The moon is lining up to lead a parade of planets across the predawn sky starting April 23.
In advance of an unusual alignment of the five visible planets in the solar system, four planets are lining up behind the moon like ducks in a row. On April 23, Saturn, Mars, Venus and Jupiter will all be visible above the horizon in the early morning hours in the northern hemisphere.
Mercury will join this parade of planets in mid-June.
When the planets align
Planetary alignments occur when the planets’ orbits bring them to the same region of the sky, when viewed from Earth. These planetary alignments are not rare, but they’re not regularly occurring, either: The last time five planets aligned in the night sky was in 2020, preceded by alignments in 2016 and 2005.
These alignments take time to develop. Venus, Mars, and Saturn have been night-sky neighbors since late March. On April 4 and 5, they came so close together, when viewed from Earth, that Mars and Saturn appeared less far apart than the width of the full moon in the southeast early morning sky.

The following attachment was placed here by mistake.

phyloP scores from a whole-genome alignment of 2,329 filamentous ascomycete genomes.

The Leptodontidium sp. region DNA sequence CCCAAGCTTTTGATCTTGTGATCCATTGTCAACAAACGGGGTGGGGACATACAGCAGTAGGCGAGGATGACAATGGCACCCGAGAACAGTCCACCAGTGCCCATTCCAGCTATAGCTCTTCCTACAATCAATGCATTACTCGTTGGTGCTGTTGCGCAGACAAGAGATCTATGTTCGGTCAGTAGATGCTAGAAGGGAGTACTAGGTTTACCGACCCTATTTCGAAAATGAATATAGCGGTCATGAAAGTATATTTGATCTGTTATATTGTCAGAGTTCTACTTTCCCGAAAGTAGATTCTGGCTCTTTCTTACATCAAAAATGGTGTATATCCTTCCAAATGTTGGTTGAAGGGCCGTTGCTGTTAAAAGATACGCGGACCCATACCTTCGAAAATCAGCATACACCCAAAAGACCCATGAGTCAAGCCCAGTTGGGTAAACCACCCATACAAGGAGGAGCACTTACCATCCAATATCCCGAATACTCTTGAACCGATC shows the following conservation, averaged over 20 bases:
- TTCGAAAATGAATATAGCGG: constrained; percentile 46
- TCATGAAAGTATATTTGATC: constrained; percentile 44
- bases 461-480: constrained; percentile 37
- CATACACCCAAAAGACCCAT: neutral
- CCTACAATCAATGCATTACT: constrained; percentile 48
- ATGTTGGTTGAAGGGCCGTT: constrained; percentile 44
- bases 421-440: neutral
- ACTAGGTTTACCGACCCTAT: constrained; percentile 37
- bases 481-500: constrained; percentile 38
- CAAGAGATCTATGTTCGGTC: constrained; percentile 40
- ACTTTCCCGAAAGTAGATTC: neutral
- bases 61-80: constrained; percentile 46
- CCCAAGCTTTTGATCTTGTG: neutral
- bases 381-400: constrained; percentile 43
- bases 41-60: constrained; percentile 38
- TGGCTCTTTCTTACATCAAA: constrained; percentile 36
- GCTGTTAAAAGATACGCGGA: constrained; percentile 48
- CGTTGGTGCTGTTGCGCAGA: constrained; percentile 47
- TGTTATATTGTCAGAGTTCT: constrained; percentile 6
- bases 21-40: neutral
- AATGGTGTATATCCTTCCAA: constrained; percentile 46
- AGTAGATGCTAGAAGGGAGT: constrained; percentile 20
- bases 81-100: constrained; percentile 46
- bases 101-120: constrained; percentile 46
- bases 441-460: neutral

Jupiter turned the trio into a foursome in mid-April. The moon will appear in its last quarter phase to Saturn’s right on April 23. Mars will be an orange dot below and to the left of Saturn, while Venus will be a brighter light below and to the left of Mars. Jupiter will be lowest and leftmost in the sky.
The way to tell the planets from the stars in the sky is by the light, said Michelle Nichols, the director of public observing at Chicago’s Adler Planetarium.
“Stars twinkle,” Nichols told Live Science. “Planets don’t.”
Watching the planetary alignment
The planets will be most visible in the northern hemisphere an hour to 45 minutes before sunrise. The moon will remain above the horizon until April 29, but the four planets will remain in their cosmic line until early July. Mercury will appear in the line as early as June 10 in places with a flat, eastern horizon (think Denver or the coast of North Carolina, looking out over the ocean), leading to the final five-planet alignment. The planets will appear to march from the east to the south, Nichols said. Late June will provide the best viewing conditions for the alignment.
Uranus and Neptune will also be in the field of view in the Northern Hemisphere during the alignment. Uranus will be between Mercury and Mars and will be visible in areas without much light pollution. It might be possible to see it with the naked eye in a dark-enough sky, but binoculars will aid in observing it, Nichols said. Neptune will require a telescope to view.
“It’s just a great time to go out and see the planets,” Nichols said.
Originally published on Live Science